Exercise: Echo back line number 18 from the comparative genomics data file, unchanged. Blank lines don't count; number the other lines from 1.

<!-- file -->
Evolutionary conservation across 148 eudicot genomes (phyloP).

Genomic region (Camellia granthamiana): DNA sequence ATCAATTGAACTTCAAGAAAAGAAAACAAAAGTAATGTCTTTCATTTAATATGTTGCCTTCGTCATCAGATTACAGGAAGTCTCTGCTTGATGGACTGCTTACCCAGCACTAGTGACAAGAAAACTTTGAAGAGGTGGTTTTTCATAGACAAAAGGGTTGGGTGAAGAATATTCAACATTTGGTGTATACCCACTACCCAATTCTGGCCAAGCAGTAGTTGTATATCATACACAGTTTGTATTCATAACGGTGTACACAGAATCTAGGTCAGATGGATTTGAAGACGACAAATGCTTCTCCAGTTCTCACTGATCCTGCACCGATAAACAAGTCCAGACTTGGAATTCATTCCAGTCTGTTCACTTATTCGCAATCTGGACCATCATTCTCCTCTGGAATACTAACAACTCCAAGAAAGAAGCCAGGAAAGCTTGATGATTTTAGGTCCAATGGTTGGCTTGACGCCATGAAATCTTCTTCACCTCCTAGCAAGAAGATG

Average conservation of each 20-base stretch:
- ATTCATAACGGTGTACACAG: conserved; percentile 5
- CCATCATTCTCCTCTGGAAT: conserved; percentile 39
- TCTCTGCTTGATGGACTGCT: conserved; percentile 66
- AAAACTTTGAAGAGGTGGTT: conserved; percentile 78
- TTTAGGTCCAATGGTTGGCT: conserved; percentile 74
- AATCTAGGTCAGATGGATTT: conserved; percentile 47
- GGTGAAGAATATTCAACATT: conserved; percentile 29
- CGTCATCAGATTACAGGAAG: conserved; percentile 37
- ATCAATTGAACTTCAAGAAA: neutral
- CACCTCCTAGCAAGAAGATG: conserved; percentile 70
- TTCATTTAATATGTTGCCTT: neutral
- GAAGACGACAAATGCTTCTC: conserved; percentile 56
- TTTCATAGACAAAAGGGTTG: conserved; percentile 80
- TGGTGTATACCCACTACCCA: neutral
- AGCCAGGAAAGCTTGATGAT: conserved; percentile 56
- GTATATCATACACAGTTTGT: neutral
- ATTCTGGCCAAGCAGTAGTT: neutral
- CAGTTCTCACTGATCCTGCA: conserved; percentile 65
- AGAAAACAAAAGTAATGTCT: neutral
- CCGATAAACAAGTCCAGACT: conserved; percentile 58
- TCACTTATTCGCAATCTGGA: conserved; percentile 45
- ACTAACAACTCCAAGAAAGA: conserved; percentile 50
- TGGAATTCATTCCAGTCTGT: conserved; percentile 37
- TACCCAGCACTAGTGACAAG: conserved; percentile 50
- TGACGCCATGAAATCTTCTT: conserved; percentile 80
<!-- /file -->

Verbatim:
- AGCCAGGAAAGCTTGATGAT: conserved; percentile 56